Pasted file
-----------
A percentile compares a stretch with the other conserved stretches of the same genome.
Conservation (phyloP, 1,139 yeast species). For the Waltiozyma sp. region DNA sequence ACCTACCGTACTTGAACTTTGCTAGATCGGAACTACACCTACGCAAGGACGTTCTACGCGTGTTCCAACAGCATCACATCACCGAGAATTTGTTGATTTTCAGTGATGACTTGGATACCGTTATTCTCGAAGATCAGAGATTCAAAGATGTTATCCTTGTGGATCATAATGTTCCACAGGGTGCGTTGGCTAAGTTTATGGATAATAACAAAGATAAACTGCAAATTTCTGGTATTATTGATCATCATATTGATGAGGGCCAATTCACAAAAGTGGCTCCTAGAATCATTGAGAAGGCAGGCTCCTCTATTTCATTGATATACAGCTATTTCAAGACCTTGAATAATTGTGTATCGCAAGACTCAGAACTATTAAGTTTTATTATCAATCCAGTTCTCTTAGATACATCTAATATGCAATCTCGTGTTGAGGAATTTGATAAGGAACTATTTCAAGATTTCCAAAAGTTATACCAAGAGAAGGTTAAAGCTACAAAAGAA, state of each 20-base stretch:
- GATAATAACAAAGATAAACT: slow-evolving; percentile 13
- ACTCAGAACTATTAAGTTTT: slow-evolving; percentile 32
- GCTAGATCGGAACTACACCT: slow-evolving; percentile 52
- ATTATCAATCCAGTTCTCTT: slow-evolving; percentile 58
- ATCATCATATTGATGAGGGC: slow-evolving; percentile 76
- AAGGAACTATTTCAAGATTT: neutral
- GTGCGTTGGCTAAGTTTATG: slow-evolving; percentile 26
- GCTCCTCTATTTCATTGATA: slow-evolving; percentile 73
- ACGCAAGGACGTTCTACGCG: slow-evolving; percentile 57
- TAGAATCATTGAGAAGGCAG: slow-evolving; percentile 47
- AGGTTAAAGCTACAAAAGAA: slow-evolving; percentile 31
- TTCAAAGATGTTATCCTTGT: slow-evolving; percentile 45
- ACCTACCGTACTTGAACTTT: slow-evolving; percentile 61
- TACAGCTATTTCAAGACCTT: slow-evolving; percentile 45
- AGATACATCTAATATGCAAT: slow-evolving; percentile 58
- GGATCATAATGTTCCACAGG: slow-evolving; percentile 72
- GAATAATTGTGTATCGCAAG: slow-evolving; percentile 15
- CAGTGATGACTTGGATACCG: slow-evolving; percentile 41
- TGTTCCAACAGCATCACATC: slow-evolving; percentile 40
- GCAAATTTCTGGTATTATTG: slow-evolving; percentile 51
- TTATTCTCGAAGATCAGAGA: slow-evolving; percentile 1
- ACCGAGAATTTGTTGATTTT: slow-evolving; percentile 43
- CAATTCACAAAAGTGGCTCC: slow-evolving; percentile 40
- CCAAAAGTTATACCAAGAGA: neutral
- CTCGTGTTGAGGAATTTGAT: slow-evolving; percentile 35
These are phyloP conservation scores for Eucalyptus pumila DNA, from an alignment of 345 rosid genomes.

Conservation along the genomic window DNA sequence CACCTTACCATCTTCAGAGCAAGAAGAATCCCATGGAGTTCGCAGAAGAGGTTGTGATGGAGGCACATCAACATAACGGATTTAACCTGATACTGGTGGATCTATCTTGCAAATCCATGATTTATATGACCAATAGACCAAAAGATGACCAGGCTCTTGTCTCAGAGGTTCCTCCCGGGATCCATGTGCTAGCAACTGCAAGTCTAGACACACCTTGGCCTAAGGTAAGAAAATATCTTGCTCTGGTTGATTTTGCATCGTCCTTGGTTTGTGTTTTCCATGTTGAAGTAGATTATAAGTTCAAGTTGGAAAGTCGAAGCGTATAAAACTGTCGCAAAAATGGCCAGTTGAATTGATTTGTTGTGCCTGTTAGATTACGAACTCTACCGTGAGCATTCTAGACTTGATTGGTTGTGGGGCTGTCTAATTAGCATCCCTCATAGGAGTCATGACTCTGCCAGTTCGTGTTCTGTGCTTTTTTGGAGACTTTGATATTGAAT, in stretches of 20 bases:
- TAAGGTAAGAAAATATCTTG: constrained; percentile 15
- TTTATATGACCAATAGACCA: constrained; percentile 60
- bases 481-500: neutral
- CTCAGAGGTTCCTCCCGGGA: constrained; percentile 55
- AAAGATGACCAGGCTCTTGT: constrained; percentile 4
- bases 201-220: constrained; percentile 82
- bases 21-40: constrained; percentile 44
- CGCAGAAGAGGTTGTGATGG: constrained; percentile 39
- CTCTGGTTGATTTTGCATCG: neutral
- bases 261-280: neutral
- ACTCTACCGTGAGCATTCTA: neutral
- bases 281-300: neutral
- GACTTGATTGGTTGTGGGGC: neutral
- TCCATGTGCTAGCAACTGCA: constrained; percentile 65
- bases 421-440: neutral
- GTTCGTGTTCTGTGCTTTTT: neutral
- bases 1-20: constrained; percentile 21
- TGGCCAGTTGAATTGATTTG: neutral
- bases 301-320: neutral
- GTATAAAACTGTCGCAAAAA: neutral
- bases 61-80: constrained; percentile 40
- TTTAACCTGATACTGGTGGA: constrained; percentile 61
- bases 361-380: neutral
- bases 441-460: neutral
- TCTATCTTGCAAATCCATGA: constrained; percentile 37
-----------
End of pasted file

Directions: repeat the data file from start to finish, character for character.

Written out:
A percentile compares a stretch with the other conserved stretches of the same genome.
Conservation (phyloP, 1,139 yeast species). For the Waltiozyma sp. region DNA sequence ACCTACCGTACTTGAACTTTGCTAGATCGGAACTACACCTACGCAAGGACGTTCTACGCGTGTTCCAACAGCATCACATCACCGAGAATTTGTTGATTTTCAGTGATGACTTGGATACCGTTATTCTCGAAGATCAGAGATTCAAAGATGTTATCCTTGTGGATCATAATGTTCCACAGGGTGCGTTGGCTAAGTTTATGGATAATAACAAAGATAAACTGCAAATTTCTGGTATTATTGATCATCATATTGATGAGGGCCAATTCACAAAAGTGGCTCCTAGAATCATTGAGAAGGCAGGCTCCTCTATTTCATTGATATACAGCTATTTCAAGACCTTGAATAATTGTGTATCGCAAGACTCAGAACTATTAAGTTTTATTATCAATCCAGTTCTCTTAGATACATCTAATATGCAATCTCGTGTTGAGGAATTTGATAAGGAACTATTTCAAGATTTCCAAAAGTTATACCAAGAGAAGGTTAAAGCTACAAAAGAA, state of each 20-base stretch:
- GATAATAACAAAGATAAACT: slow-evolving; percentile 13
- ACTCAGAACTATTAAGTTTT: slow-evolving; percentile 32
- GCTAGATCGGAACTACACCT: slow-evolving; percentile 52
- ATTATCAATCCAGTTCTCTT: slow-evolving; percentile 58
- ATCATCATATTGATGAGGGC: slow-evolving; percentile 76
- AAGGAACTATTTCAAGATTT: neutral
- GTGCGTTGGCTAAGTTTATG: slow-evolving; percentile 26
- GCTCCTCTATTTCATTGATA: slow-evolving; percentile 73
- ACGCAAGGACGTTCTACGCG: slow-evolving; percentile 57
- TAGAATCATTGAGAAGGCAG: slow-evolving; percentile 47
- AGGTTAAAGCTACAAAAGAA: slow-evolving; percentile 31
- TTCAAAGATGTTATCCTTGT: slow-evolving; percentile 45
- ACCTACCGTACTTGAACTTT: slow-evolving; percentile 61
- TACAGCTATTTCAAGACCTT: slow-evolving; percentile 45
- AGATACATCTAATATGCAAT: slow-evolving; percentile 58
- GGATCATAATGTTCCACAGG: slow-evolving; percentile 72
- GAATAATTGTGTATCGCAAG: slow-evolving; percentile 15
- CAGTGATGACTTGGATACCG: slow-evolving; percentile 41
- TGTTCCAACAGCATCACATC: slow-evolving; percentile 40
- GCAAATTTCTGGTATTATTG: slow-evolving; percentile 51
- TTATTCTCGAAGATCAGAGA: slow-evolving; percentile 1
- ACCGAGAATTTGTTGATTTT: slow-evolving; percentile 43
- CAATTCACAAAAGTGGCTCC: slow-evolving; percentile 40
- CCAAAAGTTATACCAAGAGA: neutral
- CTCGTGTTGAGGAATTTGAT: slow-evolving; percentile 35
These are phyloP conservation scores for Eucalyptus pumila DNA, from an alignment of 345 rosid genomes.

Conservation along the genomic window DNA sequence CACCTTACCATCTTCAGAGCAAGAAGAATCCCATGGAGTTCGCAGAAGAGGTTGTGATGGAGGCACATCAACATAACGGATTTAACCTGATACTGGTGGATCTATCTTGCAAATCCATGATTTATATGACCAATAGACCAAAAGATGACCAGGCTCTTGTCTCAGAGGTTCCTCCCGGGATCCATGTGCTAGCAACTGCAAGTCTAGACACACCTTGGCCTAAGGTAAGAAAATATCTTGCTCTGGTTGATTTTGCATCGTCCTTGGTTTGTGTTTTCCATGTTGAAGTAGATTATAAGTTCAAGTTGGAAAGTCGAAGCGTATAAAACTGTCGCAAAAATGGCCAGTTGAATTGATTTGTTGTGCCTGTTAGATTACGAACTCTACCGTGAGCATTCTAGACTTGATTGGTTGTGGGGCTGTCTAATTAGCATCCCTCATAGGAGTCATGACTCTGCCAGTTCGTGTTCTGTGCTTTTTTGGAGACTTTGATATTGAAT, in stretches of 20 bases:
- TAAGGTAAGAAAATATCTTG: constrained; percentile 15
- TTTATATGACCAATAGACCA: constrained; percentile 60
- bases 481-500: neutral
- CTCAGAGGTTCCTCCCGGGA: constrained; percentile 55
- AAAGATGACCAGGCTCTTGT: constrained; percentile 4
- bases 201-220: constrained; percentile 82
- bases 21-40: constrained; percentile 44
- CGCAGAAGAGGTTGTGATGG: constrained; percentile 39
- CTCTGGTTGATTTTGCATCG: neutral
- bases 261-280: neutral
- ACTCTACCGTGAGCATTCTA: neutral
- bases 281-300: neutral
- GACTTGATTGGTTGTGGGGC: neutral
- TCCATGTGCTAGCAACTGCA: constrained; percentile 65
- bases 421-440: neutral
- GTTCGTGTTCTGTGCTTTTT: neutral
- bases 1-20: constrained; percentile 21
- TGGCCAGTTGAATTGATTTG: neutral
- bases 301-320: neutral
- GTATAAAACTGTCGCAAAAA: neutral
- bases 61-80: constrained; percentile 40
- TTTAACCTGATACTGGTGGA: constrained; percentile 61
- bases 361-380: neutral
- bases 441-460: neutral
- TCTATCTTGCAAATCCATGA: constrained; percentile 37